SERGEANT MAJOR JOHN CANLEY
Sergeant Major (retired) John L. Canley, U.S. Marine Corps was born in Caledonia, Arkansas, on 6 April 1936. He enlisted in the United States Marine Corps from Little Rock, Arkansas, on 3 December 1953. He conducted several tours in Vietnam from 1965 to 1970. Some of Sergeant Major Canley's military decorations include the Navy Cross, Bronze Star Medal with Valor Device, Navy and Marine Commendation Medal with Valor Device, Purple Heart, the Combat Action Ribbon and multiple other ribbons and medals. Sergeant Major Canley retired from the United States Marine Corps October 23, 1981, after serving nearly 28 years. Sergeant Major Canley has three adult children, Ricky, Patricia and Yukari. He currently resides in Oxnard, California. Some of his interests include physical fitness, travel, reading, marksmanship and spending time with his family.
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For conspicuous gallantry and intrepidity at the risk of his life above and beyond the call of duty in action against the enemy while serving as Company Gunnery Sergeant, Company A, First Battalion, First Marines, First Marine Division from 31 January to 6 February 1968, in the Republic of Vietnam. Company A fought off multiple vicious attacks as it rapidly moved along the highway toward Hue City to relieve friendly forces that were surrounded by enemy forces. Despite being wounded in these engagements, Gunnery Sergeant Canley repeatedly rushed across fire-swept terrain to carry his wounded Marines to safety. After his commanding officer was severely wounded, Gunnery Sergeant Canley took command and led the company into Hue City.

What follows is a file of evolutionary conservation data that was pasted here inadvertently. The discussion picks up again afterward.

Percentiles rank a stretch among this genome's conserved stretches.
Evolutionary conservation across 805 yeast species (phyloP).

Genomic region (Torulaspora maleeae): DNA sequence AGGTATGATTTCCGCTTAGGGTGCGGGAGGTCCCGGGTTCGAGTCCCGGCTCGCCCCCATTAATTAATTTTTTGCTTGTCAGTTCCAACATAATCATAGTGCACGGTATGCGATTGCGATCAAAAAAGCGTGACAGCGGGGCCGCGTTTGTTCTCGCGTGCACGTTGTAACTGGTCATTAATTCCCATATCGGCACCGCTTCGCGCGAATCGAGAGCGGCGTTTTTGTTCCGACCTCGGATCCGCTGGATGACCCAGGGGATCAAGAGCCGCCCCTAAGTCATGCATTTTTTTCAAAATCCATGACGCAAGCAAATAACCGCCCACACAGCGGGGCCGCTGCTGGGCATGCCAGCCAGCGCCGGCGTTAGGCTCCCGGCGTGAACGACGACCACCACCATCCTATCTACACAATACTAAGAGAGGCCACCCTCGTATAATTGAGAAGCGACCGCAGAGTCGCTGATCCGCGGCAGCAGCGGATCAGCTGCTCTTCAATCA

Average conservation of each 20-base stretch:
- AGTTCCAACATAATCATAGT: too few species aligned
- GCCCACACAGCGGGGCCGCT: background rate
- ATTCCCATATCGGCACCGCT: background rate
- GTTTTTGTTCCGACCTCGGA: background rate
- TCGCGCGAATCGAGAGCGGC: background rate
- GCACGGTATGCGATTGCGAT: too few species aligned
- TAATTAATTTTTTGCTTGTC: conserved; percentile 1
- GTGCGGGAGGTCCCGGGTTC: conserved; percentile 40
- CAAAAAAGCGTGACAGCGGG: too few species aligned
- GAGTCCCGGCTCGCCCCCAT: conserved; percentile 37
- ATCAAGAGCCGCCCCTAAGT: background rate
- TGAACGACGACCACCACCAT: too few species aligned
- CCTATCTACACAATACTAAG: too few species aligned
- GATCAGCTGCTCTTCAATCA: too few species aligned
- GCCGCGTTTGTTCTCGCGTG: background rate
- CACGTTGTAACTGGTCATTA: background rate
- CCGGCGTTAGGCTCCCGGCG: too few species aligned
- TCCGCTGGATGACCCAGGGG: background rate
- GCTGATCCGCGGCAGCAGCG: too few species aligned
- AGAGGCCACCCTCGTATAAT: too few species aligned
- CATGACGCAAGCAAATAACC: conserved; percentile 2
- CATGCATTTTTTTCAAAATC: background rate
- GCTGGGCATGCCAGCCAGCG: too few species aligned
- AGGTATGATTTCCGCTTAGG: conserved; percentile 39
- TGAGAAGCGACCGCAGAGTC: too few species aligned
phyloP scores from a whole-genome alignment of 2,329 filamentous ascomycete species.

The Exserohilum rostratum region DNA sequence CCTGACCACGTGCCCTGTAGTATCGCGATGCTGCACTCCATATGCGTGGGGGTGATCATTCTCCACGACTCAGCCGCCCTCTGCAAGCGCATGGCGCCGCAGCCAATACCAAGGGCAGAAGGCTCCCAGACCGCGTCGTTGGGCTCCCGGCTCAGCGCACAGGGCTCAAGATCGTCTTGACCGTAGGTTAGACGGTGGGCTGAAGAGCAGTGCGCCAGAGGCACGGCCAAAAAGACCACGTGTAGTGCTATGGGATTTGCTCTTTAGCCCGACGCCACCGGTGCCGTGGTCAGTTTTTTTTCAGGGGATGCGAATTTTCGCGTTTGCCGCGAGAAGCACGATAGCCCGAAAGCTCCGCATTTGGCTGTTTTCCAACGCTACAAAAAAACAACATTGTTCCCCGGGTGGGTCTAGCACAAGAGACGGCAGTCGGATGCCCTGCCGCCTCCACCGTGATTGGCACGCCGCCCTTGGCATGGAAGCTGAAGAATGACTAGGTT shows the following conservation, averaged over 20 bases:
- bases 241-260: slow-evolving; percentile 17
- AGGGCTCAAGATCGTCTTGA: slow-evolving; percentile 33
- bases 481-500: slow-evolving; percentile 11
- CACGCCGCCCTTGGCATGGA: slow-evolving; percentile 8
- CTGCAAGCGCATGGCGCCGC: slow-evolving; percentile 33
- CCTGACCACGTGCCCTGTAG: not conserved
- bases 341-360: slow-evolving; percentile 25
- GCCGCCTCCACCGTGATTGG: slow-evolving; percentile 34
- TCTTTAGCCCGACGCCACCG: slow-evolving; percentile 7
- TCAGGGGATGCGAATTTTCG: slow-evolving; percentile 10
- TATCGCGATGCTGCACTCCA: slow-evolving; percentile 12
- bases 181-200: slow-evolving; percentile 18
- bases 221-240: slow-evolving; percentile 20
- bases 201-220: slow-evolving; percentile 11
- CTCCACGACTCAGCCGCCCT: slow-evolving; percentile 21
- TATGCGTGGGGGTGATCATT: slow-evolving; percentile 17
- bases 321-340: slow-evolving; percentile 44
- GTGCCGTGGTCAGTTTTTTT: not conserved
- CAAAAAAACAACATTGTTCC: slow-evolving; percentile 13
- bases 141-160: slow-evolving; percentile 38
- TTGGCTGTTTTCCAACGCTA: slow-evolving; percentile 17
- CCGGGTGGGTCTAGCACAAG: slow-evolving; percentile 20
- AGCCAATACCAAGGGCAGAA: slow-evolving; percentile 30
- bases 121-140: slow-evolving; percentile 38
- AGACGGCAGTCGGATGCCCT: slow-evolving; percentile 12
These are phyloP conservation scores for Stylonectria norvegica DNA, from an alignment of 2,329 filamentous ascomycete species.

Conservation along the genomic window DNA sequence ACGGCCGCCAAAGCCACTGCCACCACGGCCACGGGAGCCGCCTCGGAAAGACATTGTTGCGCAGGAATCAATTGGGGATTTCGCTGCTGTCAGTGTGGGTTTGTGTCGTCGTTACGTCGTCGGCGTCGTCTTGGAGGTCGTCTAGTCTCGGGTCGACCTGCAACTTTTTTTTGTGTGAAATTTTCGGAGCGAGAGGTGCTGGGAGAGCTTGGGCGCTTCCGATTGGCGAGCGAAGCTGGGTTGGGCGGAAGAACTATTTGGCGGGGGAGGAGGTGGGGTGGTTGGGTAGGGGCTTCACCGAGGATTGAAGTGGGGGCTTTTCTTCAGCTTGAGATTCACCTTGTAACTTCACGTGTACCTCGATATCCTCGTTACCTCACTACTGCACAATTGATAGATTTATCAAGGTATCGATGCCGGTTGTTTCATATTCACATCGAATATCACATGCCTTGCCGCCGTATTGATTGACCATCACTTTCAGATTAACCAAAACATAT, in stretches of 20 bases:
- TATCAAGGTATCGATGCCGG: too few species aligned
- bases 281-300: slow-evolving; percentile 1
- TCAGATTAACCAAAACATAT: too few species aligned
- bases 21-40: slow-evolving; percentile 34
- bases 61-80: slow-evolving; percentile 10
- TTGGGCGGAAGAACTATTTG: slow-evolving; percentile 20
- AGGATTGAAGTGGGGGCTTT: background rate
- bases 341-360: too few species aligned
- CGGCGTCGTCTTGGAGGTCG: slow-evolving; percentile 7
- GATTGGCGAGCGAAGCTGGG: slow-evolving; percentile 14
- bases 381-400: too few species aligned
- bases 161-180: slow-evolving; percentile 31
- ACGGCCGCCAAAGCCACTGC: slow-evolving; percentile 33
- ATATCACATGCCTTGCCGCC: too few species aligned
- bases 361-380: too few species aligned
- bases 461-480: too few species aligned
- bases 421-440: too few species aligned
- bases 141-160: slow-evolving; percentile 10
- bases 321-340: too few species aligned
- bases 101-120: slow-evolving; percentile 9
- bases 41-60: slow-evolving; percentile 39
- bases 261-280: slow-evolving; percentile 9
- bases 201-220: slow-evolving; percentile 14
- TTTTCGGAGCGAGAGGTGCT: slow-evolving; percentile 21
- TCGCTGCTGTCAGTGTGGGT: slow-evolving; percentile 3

At Hue City, caught in deadly crossfire from enemy machine gun positions, he set up a base of fire and maneuvered with a platoon in a flanking attack that eliminated several enemy positions. Retaining command of the company for three days, he led attacks against multiple enemy fortified positions while routinely braving enemy fire to carry wounded Marines to safety.
On 4 February, he led a group of Marines into an enemy-occupied building in Hue City. He moved into the open to draw fire, located the enemy, eliminated the threat, and expanded the company’s hold on the building room by room. Gunnery Sergeant Canley then gained position above the enemy strongpoint and dropped in a large satchel charge that forced the enemy to withdraw. On 6 February, during a fierce firefight at a hospital compound, Gunnery Sergeant Canley twice scaled a wall in full view of the enemy to carry wounded Marines to safety.
By his undaunted courage, selfless sacrifice, and unwavering devotion to duty, Gunnery Sergeant Canley reflected great credit upon himself and upheld the highest traditions of the Marine Corps and the United States Naval Service.